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Komis v. Secretary of United States Department of Labor

United States Court of Appeals, Third Circuit

March 12, 2019

CHRYSOULA J. KOMIS, Appellant
v.
SECRETARY OF THE UNITED STATES DEPARTMENT OF LABOR

          Argued: October 28, 2015

          On Appeal from the United States District Court for the Eastern District of Pennsylvania (D.C. No. 2:11-cv-06393) Honorable Timothy R. Rice, U.S. Magistrate Judge

          Mark S. Scheffer [ARGUED] Law Offices of Mark S. Scheffer Counsel for Appellant

          Richard Mentzinger, Jr. [ARGUED] Mark J. Sherer Office of the United States Attorney for the Eastern District of Pennsylvania Counsel for Appellee

          Before: GREENAWAY, JR., SCIRICA, and ROTH, Circuit Judges.

          OPINION OF THE COURT

          SCIRICA, CIRCUIT JUDGE

         Plaintiff Chrysoula J. Komis, a former federal employee, brought Title VII retaliation and retaliatory hostile work environment claims against the Secretary of Labor. The trial court granted judgment as a matter of law for the Secretary on the discrete retaliation claim, and Komis did not appeal. The retaliatory hostile work environment claim went before a jury, which returned a verdict for the Secretary. Komis appeals that verdict, challenging the jury instructions.

         This appeal requires us to decide whether federal employees may bring retaliation claims under Title VII. We conclude they may. We are then asked to consider whether the same standard governs federal- and private- sector retaliation claims, and what standard in particular applies to a federal retaliatory hostile work environment claim in light of the Supreme Court's decision in Burlington Northern & Santa Fe Railway Co. v. White, 548 U.S. 53 (2006). We need not resolve these questions, however, because Komis cannot prevail under any potentially applicable standard. Accordingly, any error in the jury instructions was harmless. We will affirm.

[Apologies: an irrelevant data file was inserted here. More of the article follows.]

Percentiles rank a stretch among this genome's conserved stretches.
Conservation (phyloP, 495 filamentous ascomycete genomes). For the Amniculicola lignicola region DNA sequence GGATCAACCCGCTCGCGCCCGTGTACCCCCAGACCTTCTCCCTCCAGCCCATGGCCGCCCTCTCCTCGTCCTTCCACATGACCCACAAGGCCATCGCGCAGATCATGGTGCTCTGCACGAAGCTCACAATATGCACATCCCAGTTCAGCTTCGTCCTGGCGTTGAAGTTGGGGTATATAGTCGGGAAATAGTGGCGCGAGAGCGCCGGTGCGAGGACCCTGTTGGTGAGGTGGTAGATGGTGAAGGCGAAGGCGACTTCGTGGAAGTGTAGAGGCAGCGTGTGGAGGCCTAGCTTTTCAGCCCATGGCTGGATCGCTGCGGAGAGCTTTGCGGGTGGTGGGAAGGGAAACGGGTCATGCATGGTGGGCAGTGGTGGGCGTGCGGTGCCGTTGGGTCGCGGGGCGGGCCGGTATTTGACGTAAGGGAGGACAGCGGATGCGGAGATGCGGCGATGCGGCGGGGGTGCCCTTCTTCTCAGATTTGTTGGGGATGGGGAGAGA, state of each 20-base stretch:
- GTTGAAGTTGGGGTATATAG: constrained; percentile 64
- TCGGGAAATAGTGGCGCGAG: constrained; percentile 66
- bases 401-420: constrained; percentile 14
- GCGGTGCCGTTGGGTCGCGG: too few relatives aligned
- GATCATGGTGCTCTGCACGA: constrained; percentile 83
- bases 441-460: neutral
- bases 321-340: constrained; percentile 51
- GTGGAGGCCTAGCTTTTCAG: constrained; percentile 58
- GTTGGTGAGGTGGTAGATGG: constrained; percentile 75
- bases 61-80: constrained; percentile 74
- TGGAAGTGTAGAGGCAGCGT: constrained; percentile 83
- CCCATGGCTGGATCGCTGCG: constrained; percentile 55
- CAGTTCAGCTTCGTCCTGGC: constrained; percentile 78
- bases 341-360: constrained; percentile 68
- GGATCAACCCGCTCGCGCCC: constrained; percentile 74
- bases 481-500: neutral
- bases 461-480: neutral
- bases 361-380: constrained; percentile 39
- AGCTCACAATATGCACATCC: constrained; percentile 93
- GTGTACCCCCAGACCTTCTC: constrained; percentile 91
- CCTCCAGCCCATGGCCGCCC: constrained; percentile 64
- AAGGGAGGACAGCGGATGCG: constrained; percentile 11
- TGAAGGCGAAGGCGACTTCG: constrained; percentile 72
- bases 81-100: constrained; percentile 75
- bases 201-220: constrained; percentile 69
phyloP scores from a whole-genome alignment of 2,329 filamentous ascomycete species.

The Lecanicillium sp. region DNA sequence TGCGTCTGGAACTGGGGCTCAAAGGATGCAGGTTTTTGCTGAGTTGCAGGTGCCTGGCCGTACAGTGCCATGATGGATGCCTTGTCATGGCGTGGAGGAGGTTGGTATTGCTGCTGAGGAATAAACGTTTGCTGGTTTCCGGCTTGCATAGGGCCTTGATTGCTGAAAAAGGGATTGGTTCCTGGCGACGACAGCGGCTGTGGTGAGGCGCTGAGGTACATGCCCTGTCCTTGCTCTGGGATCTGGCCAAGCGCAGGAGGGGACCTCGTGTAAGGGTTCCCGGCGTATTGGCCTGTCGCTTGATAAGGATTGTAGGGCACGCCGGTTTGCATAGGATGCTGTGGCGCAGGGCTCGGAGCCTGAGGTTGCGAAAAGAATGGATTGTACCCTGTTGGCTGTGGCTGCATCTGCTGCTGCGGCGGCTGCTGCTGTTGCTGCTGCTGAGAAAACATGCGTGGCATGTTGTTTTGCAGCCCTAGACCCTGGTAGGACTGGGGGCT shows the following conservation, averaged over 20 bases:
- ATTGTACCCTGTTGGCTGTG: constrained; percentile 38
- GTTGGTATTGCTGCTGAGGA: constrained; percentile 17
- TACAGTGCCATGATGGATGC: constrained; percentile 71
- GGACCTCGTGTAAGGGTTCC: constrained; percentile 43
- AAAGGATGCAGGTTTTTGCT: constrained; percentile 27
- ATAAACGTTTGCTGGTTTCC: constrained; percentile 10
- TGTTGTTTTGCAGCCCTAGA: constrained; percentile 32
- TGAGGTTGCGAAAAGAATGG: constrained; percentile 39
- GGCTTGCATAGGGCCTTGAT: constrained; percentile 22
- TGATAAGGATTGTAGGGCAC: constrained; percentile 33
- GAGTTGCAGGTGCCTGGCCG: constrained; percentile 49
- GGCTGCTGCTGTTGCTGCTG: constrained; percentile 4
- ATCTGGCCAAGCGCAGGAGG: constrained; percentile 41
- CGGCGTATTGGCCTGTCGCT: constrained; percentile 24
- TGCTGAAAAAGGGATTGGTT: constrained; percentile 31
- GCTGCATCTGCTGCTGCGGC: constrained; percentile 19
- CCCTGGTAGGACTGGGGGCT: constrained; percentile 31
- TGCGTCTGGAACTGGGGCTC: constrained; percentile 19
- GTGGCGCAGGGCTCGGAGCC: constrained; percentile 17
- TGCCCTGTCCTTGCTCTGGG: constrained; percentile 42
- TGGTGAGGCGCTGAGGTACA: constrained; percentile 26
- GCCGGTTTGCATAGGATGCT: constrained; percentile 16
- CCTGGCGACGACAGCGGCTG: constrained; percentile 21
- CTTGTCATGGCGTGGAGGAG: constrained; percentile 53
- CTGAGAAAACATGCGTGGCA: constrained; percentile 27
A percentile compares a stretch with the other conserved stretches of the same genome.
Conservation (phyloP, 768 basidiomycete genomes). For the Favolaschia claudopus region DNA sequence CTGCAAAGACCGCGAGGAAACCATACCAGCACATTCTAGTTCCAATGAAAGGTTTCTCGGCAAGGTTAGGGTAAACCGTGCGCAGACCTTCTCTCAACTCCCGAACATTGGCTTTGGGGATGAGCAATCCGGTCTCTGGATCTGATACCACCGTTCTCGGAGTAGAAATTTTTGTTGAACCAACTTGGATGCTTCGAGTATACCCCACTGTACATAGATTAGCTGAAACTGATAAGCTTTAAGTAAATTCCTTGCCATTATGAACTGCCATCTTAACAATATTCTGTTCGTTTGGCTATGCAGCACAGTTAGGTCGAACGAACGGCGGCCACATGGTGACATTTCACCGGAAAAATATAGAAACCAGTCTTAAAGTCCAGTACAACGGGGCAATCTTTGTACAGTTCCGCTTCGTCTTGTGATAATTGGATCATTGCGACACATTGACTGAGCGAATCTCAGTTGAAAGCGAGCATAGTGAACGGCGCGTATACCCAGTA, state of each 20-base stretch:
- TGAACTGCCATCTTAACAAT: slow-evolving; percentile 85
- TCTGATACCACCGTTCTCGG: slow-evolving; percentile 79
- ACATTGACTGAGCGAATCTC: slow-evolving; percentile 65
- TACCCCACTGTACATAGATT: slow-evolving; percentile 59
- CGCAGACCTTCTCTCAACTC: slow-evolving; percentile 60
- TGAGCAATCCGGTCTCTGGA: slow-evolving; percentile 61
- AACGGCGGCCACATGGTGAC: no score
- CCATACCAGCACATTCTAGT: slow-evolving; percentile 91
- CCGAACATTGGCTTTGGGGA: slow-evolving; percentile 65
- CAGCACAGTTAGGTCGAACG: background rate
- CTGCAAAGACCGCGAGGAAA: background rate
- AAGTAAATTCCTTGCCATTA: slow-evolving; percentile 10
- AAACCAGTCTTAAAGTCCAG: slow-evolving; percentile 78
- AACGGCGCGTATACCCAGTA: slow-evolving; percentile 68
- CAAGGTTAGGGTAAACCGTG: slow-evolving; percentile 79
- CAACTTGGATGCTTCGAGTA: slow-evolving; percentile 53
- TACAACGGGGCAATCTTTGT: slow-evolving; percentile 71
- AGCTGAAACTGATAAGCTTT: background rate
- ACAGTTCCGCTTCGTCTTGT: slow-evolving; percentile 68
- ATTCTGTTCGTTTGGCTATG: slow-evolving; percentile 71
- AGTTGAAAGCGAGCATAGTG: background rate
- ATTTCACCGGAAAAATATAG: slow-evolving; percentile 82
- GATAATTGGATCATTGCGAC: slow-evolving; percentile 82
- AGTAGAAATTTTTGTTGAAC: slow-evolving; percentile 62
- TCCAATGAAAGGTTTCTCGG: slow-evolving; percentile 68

I.

         Between June 2003 and September 2008, Komis filed more than sixty Equal Employment Opportunity (EEO) complaints while employed by the Department of Labor's Occupational Safety and Health Administration (OSHA). Allegedly in retaliation for those and other EEO complaints filed a decade earlier, [1] Komis contends her employer created a hostile work environment. Specifically, she alleges (inter alia) her supervisors: (1) denied her the ability to work regularly from home; (2) shifted her job duties to include more clerical work; (3) reassigned her to a different position; and (4) failed to promote her to Assistant Regional Administrator, instead selecting attorney Maureen Russo. Komis further alleges (5) once Russo became her immediate supervisor, Russo improperly disciplined her in retaliation for making additional discrimination claims. The disciplinary actions at issue include a written reprimand, suspension, denial of access to training opportunities, and removal from a particular assignment. We observe that all the hostile acts Komis alleges appear to be discrete personnel actions altering the terms and conditions of her employment.

         In August 2008, Komis was issued a notice of proposed removal, informing her of OSHA's decision to terminate her employment and providing her an opportunity to respond. Komis left OSHA in September 2008 and filed the last of her EEO complaints, alleging constructive discharge.